Almost exactly one year ago, Bob’s cancer reappeared. We were able to get it to back down with cancer medicine, but now it has reared up again.
There are issues throughout my husband’s body, but the first thing to address is one particular tumor in his brain. Quite soon this one will be removed in an operation and the others will be zapped with radiation. Eventually, medicines will be used to attack the cancer spots in his body.
Today we got to see a view of the inside of Bob’s brain and the issues he/we are facing.
The tumor affecting Bob’s speech will be taken out soon. Hopefully Friday morning. Bob will stay in the hospital until Monday and then come home again.
We are so lucky our children are so supportive. Too bad snowy weather can make their travels to be with us difficult.
We all have a positive outlook and more often than not you’ll find us laughing. Being positive, having great support, wonderful doctors and a good sense of humor will get us through these tough days.
Copyright 2019 by Susan Manzke, all rights reserved
Today, before the weather changes, Bob and I worked at digging up flower tubers.
The canna tubers were the hardest.
I was given a few tubers a couple summers ago and boy, oh boy, do those multiply and grow! It’s a good thing we plant them on huge planters–old stock tanks. Those raised beds are better than being on hands and knees.
Bob did most of the digging with a fork. I was trying to knock the dirt off the ones he gave to me. We ended up covered in soil.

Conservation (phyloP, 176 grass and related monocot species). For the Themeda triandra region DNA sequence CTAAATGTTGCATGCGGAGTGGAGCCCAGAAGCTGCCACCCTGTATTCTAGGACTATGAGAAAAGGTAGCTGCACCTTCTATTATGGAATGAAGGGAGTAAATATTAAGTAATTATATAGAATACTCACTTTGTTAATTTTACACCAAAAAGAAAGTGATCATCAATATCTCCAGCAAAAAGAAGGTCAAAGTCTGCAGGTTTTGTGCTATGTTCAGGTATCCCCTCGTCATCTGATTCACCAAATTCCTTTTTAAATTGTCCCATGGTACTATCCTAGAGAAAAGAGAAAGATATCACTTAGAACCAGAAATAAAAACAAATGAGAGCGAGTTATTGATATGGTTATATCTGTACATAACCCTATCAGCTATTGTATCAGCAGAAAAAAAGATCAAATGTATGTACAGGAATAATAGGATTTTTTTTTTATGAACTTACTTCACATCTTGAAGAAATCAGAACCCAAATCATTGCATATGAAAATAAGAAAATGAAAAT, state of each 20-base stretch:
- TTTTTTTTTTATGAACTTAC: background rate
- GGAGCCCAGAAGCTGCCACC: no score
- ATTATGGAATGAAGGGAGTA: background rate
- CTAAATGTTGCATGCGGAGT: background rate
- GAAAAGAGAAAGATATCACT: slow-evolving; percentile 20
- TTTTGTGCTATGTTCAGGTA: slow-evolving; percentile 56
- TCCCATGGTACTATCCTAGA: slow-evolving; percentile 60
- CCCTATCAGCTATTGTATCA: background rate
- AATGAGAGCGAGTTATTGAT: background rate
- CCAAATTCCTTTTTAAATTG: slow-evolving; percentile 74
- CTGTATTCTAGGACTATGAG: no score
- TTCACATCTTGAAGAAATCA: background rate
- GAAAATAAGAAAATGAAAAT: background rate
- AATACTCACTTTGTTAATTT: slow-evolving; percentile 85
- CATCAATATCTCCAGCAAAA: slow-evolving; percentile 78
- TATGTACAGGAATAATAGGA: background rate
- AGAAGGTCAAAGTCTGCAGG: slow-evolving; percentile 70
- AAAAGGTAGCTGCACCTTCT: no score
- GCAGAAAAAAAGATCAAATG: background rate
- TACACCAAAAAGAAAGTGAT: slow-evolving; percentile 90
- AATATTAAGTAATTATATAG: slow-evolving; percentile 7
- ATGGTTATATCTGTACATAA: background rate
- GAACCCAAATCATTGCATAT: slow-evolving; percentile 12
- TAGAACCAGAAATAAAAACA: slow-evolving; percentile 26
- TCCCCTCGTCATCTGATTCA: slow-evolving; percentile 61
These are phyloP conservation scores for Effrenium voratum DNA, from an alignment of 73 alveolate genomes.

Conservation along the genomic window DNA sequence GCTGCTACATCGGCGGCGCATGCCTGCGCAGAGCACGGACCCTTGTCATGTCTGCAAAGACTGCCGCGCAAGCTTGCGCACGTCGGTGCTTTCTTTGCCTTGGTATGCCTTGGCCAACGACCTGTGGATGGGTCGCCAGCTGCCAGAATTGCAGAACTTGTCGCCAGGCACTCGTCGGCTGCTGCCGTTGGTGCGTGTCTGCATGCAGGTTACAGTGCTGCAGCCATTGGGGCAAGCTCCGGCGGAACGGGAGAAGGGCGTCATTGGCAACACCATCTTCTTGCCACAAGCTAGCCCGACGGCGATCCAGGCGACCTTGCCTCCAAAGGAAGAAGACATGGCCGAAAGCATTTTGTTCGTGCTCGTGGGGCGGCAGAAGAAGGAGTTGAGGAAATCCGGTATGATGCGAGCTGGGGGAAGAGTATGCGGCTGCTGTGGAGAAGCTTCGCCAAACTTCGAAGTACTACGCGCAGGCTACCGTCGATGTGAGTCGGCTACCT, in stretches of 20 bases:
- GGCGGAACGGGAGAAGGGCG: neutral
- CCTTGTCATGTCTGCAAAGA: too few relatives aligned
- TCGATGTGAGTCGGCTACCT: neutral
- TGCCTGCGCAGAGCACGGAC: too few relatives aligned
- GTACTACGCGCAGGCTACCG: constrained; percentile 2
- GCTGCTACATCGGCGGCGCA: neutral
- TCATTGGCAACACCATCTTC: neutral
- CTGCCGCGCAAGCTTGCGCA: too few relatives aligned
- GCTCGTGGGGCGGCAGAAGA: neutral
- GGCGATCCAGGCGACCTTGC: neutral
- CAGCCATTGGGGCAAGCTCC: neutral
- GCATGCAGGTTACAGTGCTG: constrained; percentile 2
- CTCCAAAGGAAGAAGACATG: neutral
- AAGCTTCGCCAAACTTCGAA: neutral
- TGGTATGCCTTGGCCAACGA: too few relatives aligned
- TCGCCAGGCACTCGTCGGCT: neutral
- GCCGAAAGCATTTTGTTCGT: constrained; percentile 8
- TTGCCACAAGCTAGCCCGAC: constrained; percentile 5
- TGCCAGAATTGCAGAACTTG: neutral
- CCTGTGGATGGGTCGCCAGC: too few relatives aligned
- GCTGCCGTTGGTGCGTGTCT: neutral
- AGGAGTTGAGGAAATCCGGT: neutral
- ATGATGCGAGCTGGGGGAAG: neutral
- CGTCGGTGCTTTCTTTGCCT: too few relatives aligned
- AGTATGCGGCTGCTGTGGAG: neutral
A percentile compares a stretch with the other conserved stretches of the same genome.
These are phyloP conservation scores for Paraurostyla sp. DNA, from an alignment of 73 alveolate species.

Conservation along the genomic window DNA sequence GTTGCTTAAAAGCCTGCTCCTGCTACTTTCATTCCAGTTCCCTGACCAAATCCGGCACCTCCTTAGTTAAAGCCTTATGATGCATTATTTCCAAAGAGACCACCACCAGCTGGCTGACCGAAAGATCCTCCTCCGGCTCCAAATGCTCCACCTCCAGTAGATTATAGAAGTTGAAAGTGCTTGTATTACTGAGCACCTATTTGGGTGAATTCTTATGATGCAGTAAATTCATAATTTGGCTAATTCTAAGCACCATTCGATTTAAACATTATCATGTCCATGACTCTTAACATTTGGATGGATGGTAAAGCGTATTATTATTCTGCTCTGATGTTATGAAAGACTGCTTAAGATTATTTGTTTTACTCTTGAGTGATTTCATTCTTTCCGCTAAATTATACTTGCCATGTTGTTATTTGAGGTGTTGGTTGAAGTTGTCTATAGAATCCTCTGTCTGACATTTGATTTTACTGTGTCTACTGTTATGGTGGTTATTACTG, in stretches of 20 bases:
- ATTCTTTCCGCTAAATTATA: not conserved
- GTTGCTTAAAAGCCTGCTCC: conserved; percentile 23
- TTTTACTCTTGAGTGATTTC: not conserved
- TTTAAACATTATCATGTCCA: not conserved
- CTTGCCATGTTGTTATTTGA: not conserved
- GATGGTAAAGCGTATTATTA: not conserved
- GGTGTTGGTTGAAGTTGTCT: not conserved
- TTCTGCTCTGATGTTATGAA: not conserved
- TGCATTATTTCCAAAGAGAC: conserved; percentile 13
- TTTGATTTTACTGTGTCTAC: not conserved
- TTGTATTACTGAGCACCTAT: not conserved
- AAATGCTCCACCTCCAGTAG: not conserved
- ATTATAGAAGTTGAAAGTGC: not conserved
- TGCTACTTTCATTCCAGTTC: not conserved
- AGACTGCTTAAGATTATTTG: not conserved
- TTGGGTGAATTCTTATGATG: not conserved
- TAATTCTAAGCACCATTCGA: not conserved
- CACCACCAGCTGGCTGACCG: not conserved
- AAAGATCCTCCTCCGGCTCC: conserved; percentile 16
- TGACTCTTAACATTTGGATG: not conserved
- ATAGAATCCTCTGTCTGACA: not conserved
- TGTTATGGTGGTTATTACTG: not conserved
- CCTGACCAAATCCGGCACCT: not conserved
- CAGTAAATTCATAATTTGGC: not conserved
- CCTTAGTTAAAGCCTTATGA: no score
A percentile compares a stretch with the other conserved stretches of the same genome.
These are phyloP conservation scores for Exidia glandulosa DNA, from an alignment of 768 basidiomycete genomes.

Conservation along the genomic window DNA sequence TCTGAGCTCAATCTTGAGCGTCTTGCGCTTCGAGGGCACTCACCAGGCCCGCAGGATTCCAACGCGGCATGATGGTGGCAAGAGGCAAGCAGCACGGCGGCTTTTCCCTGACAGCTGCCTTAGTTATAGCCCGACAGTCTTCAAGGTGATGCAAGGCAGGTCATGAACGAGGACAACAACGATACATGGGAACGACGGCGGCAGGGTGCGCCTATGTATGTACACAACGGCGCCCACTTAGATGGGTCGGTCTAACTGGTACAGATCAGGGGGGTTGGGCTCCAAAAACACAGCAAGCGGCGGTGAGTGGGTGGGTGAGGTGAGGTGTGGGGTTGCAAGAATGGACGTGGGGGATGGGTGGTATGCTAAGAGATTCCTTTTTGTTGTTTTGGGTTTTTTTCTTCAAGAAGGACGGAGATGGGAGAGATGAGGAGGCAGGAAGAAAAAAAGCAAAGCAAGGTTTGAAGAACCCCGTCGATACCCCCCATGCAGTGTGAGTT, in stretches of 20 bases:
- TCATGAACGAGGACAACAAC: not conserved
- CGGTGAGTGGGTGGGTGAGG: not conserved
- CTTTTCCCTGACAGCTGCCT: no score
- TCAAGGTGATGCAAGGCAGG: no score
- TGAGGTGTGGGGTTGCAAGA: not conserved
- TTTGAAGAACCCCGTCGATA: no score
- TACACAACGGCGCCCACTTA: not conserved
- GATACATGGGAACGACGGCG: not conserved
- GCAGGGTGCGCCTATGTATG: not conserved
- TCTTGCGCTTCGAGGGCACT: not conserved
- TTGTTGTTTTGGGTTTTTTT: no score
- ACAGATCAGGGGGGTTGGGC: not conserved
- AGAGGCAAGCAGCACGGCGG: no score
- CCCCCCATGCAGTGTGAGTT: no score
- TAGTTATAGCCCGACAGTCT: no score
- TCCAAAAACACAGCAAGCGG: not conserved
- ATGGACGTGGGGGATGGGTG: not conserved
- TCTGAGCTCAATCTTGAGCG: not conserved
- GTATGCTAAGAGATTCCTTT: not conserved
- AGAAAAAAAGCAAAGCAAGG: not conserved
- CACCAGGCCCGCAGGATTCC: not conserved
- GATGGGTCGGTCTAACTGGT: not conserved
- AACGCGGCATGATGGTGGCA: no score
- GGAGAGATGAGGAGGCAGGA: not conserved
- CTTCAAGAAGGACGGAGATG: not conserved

All the stuff we moved will have to be moved again to put the cannas in a safe place for winter. Eventually the basement will be full of resting tubers, but not today.
Bob remembered his grandfather growing cannas in a rock garden in Illinois. I never saw one before I met Bob. It took me years to plant some of my own. I never liked the idea of having to dig them up each fall and replant them in the spring.
We have plenty to share. If you are nearby and want a few cannas of your own, just contact me and you can have a start on your spring planting.
Bob was the first one to tell me about this clotting agent. Years ago he asked me to save the pepper packets from our fast food order. He wanted them for his toolbox.
Black pepper will stop bleeding when applied to an open cut.
Many mechanics, farmers, and others who work with tools may know this trick,
Black pepper is naturally antibacterial so that’s another positive for this helpful aid.
I do not recommend this for a large wound, but those pesky small bleeding cuts seem suitable, especially when working far from other help.
I’ve known Bob to wrap a dirty rag around a cut and continue working after cutting himself. It had to be something big to get him in the house for help–oh yeah, if a cut was bloody when he got inside to help he often fainted. He hasn’t fainted at the sight of blood in a long time, so maybe he’s outgrown it.
Google for additional informational pepper uses–I’m no doctor, but I thought I’d pass along Bob’s suggestion.